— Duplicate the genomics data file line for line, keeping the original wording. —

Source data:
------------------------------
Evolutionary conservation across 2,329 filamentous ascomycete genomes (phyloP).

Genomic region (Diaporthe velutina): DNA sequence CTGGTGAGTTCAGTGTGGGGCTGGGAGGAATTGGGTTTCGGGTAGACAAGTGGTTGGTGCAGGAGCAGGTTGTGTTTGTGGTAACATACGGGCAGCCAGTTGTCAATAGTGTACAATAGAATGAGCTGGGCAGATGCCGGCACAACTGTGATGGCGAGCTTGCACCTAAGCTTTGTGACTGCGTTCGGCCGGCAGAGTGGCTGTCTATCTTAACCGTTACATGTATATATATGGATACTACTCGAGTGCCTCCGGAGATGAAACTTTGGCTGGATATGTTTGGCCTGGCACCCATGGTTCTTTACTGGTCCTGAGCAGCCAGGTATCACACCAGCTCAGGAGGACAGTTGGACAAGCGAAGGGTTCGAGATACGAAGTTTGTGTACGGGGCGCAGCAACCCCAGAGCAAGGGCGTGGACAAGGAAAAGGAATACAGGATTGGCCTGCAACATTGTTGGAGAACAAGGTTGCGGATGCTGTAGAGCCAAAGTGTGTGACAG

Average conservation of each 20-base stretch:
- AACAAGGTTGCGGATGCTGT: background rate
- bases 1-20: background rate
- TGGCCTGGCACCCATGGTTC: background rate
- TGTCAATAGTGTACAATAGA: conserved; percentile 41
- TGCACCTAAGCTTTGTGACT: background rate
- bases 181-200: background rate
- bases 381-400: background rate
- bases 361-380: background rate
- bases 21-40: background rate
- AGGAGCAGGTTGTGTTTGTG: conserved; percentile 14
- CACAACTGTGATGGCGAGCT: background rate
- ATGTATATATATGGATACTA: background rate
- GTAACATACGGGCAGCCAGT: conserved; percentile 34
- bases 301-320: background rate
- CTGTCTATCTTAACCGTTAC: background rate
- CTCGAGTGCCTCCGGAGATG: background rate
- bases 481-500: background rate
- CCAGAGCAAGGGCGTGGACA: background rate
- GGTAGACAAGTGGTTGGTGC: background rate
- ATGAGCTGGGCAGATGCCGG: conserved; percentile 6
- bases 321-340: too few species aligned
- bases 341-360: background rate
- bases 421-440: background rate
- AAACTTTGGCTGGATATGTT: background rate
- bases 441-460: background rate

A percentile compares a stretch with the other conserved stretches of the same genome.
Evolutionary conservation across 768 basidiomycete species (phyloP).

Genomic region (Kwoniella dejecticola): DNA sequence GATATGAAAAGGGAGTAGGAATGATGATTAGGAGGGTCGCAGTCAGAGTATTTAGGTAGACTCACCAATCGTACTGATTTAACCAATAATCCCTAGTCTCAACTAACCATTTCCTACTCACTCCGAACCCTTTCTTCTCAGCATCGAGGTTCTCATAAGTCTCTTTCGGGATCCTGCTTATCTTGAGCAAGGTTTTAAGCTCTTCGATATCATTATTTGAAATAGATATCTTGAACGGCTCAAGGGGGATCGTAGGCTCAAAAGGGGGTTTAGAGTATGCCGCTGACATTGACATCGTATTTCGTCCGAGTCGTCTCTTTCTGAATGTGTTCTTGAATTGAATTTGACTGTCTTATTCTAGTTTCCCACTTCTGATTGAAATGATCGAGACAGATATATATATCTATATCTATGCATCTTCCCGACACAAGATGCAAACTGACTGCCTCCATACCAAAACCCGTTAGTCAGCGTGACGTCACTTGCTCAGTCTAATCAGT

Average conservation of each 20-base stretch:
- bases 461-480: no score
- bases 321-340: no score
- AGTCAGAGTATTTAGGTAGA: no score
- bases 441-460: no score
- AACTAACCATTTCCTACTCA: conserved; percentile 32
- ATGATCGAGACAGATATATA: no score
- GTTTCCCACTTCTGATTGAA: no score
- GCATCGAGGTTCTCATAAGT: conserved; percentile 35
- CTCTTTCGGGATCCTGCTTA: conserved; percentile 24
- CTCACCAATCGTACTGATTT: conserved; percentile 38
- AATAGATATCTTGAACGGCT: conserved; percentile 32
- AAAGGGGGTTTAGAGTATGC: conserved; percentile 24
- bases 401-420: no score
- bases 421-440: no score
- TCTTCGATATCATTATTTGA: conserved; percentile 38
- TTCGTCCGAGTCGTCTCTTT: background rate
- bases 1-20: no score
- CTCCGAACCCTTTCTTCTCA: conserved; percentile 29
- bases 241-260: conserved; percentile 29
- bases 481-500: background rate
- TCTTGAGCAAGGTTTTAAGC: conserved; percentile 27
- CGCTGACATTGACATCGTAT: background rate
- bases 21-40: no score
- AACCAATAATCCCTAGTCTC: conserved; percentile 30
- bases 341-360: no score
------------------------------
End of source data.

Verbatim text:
Evolutionary conservation across 2,329 filamentous ascomycete genomes (phyloP).

Genomic region (Diaporthe velutina): DNA sequence CTGGTGAGTTCAGTGTGGGGCTGGGAGGAATTGGGTTTCGGGTAGACAAGTGGTTGGTGCAGGAGCAGGTTGTGTTTGTGGTAACATACGGGCAGCCAGTTGTCAATAGTGTACAATAGAATGAGCTGGGCAGATGCCGGCACAACTGTGATGGCGAGCTTGCACCTAAGCTTTGTGACTGCGTTCGGCCGGCAGAGTGGCTGTCTATCTTAACCGTTACATGTATATATATGGATACTACTCGAGTGCCTCCGGAGATGAAACTTTGGCTGGATATGTTTGGCCTGGCACCCATGGTTCTTTACTGGTCCTGAGCAGCCAGGTATCACACCAGCTCAGGAGGACAGTTGGACAAGCGAAGGGTTCGAGATACGAAGTTTGTGTACGGGGCGCAGCAACCCCAGAGCAAGGGCGTGGACAAGGAAAAGGAATACAGGATTGGCCTGCAACATTGTTGGAGAACAAGGTTGCGGATGCTGTAGAGCCAAAGTGTGTGACAG

Average conservation of each 20-base stretch:
- AACAAGGTTGCGGATGCTGT: background rate
- bases 1-20: background rate
- TGGCCTGGCACCCATGGTTC: background rate
- TGTCAATAGTGTACAATAGA: conserved; percentile 41
- TGCACCTAAGCTTTGTGACT: background rate
- bases 181-200: background rate
- bases 381-400: background rate
- bases 361-380: background rate
- bases 21-40: background rate
- AGGAGCAGGTTGTGTTTGTG: conserved; percentile 14
- CACAACTGTGATGGCGAGCT: background rate
- ATGTATATATATGGATACTA: background rate
- GTAACATACGGGCAGCCAGT: conserved; percentile 34
- bases 301-320: background rate
- CTGTCTATCTTAACCGTTAC: background rate
- CTCGAGTGCCTCCGGAGATG: background rate
- bases 481-500: background rate
- CCAGAGCAAGGGCGTGGACA: background rate
- GGTAGACAAGTGGTTGGTGC: background rate
- ATGAGCTGGGCAGATGCCGG: conserved; percentile 6
- bases 321-340: too few species aligned
- bases 341-360: background rate
- bases 421-440: background rate
- AAACTTTGGCTGGATATGTT: background rate
- bases 441-460: background rate

A percentile compares a stretch with the other conserved stretches of the same genome.
Evolutionary conservation across 768 basidiomycete species (phyloP).

Genomic region (Kwoniella dejecticola): DNA sequence GATATGAAAAGGGAGTAGGAATGATGATTAGGAGGGTCGCAGTCAGAGTATTTAGGTAGACTCACCAATCGTACTGATTTAACCAATAATCCCTAGTCTCAACTAACCATTTCCTACTCACTCCGAACCCTTTCTTCTCAGCATCGAGGTTCTCATAAGTCTCTTTCGGGATCCTGCTTATCTTGAGCAAGGTTTTAAGCTCTTCGATATCATTATTTGAAATAGATATCTTGAACGGCTCAAGGGGGATCGTAGGCTCAAAAGGGGGTTTAGAGTATGCCGCTGACATTGACATCGTATTTCGTCCGAGTCGTCTCTTTCTGAATGTGTTCTTGAATTGAATTTGACTGTCTTATTCTAGTTTCCCACTTCTGATTGAAATGATCGAGACAGATATATATATCTATATCTATGCATCTTCCCGACACAAGATGCAAACTGACTGCCTCCATACCAAAACCCGTTAGTCAGCGTGACGTCACTTGCTCAGTCTAATCAGT

Average conservation of each 20-base stretch:
- bases 461-480: no score
- bases 321-340: no score
- AGTCAGAGTATTTAGGTAGA: no score
- bases 441-460: no score
- AACTAACCATTTCCTACTCA: conserved; percentile 32
- ATGATCGAGACAGATATATA: no score
- GTTTCCCACTTCTGATTGAA: no score
- GCATCGAGGTTCTCATAAGT: conserved; percentile 35
- CTCTTTCGGGATCCTGCTTA: conserved; percentile 24
- CTCACCAATCGTACTGATTT: conserved; percentile 38
- AATAGATATCTTGAACGGCT: conserved; percentile 32
- AAAGGGGGTTTAGAGTATGC: conserved; percentile 24
- bases 401-420: no score
- bases 421-440: no score
- TCTTCGATATCATTATTTGA: conserved; percentile 38
- TTCGTCCGAGTCGTCTCTTT: background rate
- bases 1-20: no score
- CTCCGAACCCTTTCTTCTCA: conserved; percentile 29
- bases 241-260: conserved; percentile 29
- bases 481-500: background rate
- TCTTGAGCAAGGTTTTAAGC: conserved; percentile 27
- CGCTGACATTGACATCGTAT: background rate
- bases 21-40: no score
- AACCAATAATCCCTAGTCTC: conserved; percentile 30
- bases 341-360: no score